In @ForeignAffairs Wess Mitchell & I describe how Trump Administration has refashioned American strategy for an era of great power competition in #NSS & #NDS & Indo-Pac strategy inter alia here: foreignaffairs.com/articles/2019-… 1/
@ForeignAffairs Most accounts say US is in decline/abandoning post-WWII role. But step back from day-to-day commotion, and a different picture emerges. In truth, the United States is gearing up for a new era—one marked not by unchallenged U.S. dominance but by a rising China & revanchist RF 2/
@ForeignAffairs When future historians look back at the actions of the United States in the early twenty-first century, by far the most consequential story will be the way Washington refocused its attention on great-power competition. 3/
@ForeignAffairs Beneath today’s often ephemeral headlines, it is this shift, and the reordering of U.S. military, economic, and diplomatic behavior that it entails, that will stand out—and likely drive U.S. foreign policy under presidents from either party for a long time to come. 4/
@ForeignAffairs Dispensing w/ paradigm of unipolarity, the Trump Admin created an opening to articulate new grand strategy. In #NSS & #NDS & ancillary regional strategies, the United States made clear it saw relations w/ PRC & RF as competitive & that it would maintain edge over these rivals. 5/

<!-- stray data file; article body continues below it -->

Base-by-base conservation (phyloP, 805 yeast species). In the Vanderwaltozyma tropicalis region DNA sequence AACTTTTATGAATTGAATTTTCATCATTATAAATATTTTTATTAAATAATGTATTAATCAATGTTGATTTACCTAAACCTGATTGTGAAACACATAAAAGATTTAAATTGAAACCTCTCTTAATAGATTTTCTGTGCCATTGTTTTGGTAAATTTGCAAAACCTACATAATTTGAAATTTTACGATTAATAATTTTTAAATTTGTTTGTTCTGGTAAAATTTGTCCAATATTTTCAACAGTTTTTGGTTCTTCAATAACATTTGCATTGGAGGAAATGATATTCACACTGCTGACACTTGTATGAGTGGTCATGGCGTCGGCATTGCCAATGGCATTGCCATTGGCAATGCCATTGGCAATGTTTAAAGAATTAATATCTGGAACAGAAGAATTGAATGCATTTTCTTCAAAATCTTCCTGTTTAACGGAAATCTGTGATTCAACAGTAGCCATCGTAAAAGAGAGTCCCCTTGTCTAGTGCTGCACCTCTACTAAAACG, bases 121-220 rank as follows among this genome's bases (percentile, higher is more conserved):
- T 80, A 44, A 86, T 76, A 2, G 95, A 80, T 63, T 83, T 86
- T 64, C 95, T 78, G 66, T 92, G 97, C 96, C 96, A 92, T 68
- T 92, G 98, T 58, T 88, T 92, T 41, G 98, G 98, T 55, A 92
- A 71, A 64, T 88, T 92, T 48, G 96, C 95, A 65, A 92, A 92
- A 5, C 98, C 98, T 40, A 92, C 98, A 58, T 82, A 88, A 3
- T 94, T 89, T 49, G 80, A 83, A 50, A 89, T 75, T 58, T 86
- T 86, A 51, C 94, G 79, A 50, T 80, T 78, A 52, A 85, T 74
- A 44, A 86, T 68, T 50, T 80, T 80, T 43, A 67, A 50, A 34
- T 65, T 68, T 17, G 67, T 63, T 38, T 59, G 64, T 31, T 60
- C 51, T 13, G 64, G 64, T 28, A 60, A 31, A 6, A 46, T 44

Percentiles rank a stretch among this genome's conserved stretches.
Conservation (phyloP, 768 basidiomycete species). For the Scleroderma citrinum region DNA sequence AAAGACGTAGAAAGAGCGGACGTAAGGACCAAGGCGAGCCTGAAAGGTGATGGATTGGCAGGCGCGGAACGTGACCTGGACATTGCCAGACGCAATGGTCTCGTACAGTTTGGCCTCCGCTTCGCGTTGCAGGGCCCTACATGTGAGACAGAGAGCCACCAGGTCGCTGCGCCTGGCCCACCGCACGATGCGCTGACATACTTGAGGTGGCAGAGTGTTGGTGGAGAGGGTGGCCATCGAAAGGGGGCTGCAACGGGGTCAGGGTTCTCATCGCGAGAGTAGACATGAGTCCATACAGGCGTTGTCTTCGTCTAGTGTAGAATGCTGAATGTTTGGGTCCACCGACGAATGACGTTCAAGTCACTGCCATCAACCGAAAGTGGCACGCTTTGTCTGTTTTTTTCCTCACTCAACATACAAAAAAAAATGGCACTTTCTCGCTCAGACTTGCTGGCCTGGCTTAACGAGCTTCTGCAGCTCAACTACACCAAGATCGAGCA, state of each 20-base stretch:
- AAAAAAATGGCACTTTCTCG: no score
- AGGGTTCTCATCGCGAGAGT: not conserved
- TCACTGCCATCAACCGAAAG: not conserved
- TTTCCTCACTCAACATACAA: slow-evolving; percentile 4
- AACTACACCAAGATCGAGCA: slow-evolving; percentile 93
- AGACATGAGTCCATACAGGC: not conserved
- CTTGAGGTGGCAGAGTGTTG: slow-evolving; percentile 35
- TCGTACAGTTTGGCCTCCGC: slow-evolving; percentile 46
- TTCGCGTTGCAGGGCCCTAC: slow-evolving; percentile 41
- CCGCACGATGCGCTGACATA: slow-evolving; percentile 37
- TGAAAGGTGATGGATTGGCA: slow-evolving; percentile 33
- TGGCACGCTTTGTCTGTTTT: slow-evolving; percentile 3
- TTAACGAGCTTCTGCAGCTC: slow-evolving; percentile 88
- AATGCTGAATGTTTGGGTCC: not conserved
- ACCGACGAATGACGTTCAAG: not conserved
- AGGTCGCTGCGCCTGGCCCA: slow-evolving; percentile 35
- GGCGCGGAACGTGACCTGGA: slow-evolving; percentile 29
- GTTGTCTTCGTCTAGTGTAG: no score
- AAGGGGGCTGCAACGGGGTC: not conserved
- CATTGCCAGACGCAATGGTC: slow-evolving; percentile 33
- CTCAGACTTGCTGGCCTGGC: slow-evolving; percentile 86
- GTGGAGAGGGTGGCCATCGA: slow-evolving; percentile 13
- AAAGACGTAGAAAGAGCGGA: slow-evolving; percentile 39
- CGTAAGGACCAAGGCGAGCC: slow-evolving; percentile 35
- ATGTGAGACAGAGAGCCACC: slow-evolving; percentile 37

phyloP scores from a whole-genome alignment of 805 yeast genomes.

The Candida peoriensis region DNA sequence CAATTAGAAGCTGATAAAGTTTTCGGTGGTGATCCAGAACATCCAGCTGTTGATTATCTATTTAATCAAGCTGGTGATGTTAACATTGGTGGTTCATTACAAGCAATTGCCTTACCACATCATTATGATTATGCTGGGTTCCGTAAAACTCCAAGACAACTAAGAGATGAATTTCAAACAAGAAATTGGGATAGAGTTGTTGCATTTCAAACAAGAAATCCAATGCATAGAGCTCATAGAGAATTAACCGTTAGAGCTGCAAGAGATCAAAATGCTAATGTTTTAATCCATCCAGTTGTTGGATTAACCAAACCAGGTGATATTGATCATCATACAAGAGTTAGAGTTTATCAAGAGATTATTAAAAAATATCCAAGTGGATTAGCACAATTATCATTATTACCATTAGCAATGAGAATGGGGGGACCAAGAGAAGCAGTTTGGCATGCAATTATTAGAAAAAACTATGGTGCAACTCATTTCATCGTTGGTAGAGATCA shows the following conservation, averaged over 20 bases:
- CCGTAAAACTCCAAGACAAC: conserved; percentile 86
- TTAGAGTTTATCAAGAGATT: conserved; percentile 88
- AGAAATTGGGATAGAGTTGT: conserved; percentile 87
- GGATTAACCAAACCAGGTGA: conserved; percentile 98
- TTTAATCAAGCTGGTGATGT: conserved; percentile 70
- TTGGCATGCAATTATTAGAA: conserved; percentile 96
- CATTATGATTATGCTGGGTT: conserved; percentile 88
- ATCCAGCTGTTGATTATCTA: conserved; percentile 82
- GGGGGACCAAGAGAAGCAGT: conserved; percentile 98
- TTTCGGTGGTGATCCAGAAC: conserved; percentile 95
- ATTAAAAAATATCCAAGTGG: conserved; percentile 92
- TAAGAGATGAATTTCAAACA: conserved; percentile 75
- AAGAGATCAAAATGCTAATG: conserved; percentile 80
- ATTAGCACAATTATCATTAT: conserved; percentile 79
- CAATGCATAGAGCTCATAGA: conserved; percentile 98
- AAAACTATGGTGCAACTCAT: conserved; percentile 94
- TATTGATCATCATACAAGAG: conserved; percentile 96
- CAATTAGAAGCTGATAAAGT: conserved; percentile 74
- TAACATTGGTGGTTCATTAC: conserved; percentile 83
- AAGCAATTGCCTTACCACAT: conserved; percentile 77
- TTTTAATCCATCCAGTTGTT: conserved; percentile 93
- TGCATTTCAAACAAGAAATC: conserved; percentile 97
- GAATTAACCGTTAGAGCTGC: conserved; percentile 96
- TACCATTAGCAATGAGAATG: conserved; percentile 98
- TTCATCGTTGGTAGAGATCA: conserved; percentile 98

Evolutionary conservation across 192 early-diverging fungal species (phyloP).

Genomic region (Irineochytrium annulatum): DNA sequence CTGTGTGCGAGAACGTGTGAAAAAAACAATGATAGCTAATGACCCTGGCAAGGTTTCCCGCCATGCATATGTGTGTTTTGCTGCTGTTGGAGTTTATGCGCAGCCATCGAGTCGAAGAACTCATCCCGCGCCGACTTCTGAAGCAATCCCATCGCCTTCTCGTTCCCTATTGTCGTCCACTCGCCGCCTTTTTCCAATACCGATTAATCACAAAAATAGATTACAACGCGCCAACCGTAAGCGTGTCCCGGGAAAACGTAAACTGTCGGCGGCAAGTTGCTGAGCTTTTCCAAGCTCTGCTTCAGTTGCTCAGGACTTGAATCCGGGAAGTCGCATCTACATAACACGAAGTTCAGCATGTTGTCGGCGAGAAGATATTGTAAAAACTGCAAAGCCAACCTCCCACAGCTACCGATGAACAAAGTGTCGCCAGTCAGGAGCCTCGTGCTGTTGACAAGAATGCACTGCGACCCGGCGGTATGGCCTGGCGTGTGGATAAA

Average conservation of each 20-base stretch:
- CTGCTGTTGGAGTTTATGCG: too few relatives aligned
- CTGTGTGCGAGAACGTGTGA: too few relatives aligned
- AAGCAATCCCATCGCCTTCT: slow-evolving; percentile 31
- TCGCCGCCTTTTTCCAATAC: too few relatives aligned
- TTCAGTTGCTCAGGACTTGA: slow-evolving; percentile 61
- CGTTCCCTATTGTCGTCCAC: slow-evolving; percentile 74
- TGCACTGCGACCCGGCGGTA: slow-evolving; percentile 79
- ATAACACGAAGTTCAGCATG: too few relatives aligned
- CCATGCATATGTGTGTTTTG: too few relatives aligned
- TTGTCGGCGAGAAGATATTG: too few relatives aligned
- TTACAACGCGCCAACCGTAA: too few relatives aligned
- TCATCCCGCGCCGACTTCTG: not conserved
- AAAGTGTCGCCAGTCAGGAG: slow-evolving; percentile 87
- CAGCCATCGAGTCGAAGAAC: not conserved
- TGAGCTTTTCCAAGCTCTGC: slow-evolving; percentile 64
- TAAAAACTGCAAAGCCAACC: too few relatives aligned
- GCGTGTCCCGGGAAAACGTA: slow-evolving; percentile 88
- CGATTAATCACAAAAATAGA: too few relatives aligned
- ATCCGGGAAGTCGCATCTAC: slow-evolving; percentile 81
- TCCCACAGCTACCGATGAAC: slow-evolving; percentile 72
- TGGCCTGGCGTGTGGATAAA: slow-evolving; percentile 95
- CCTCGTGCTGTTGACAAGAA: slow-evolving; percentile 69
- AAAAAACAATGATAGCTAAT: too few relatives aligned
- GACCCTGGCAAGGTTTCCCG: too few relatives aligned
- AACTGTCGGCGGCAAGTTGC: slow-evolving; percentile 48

@ForeignAffairs The idea behind this shift is not to be blindly confrontational but to preserve central objective of U.S. foreign policy since the end of WWII: the freedom of states, particularly U.S. allies, to chart their own courses w/out interference from a domineering regional hegemon. 6/
@ForeignAffairs The United States will realize this vision of a free and open world only if it ensures its own strength and economic vitality, maintains an edge in regional balances of power, and communicates its interests and redlines clearly. 7/
@ForeignAffairs Engaging in a war with Iran, sustaining a large military presence in Afghanistan, or intervening in Venezuela, as some in the administration want to do, is antithetical to success in a world of great-power competition. 8/
@ForeignAffairs Nor is US on course yet to compete successfully—progress thus far has been uneven and halting. But US now has a template for reorienting its foreign policy that enjoys bipartisan support and is likely to endure, at least in its fundamental tenets, in future administrations. 9/
@ForeignAffairs This is where things now stand for Washington. At home, that course correction has enjoyed far more bipartisan support than is often appreciated; the administration’s tough approach to China, in particular, has the backing of most members of Congress, D and R. 10/
@ForeignAffairs Yet this is only the beginning of what is likely to be a decades-long effort. China shows no sign of giving up its pursuit of ascendancy in Asia. Moscow looks no more likely to mend ties with the West. US must prepare for a generational effort. 11//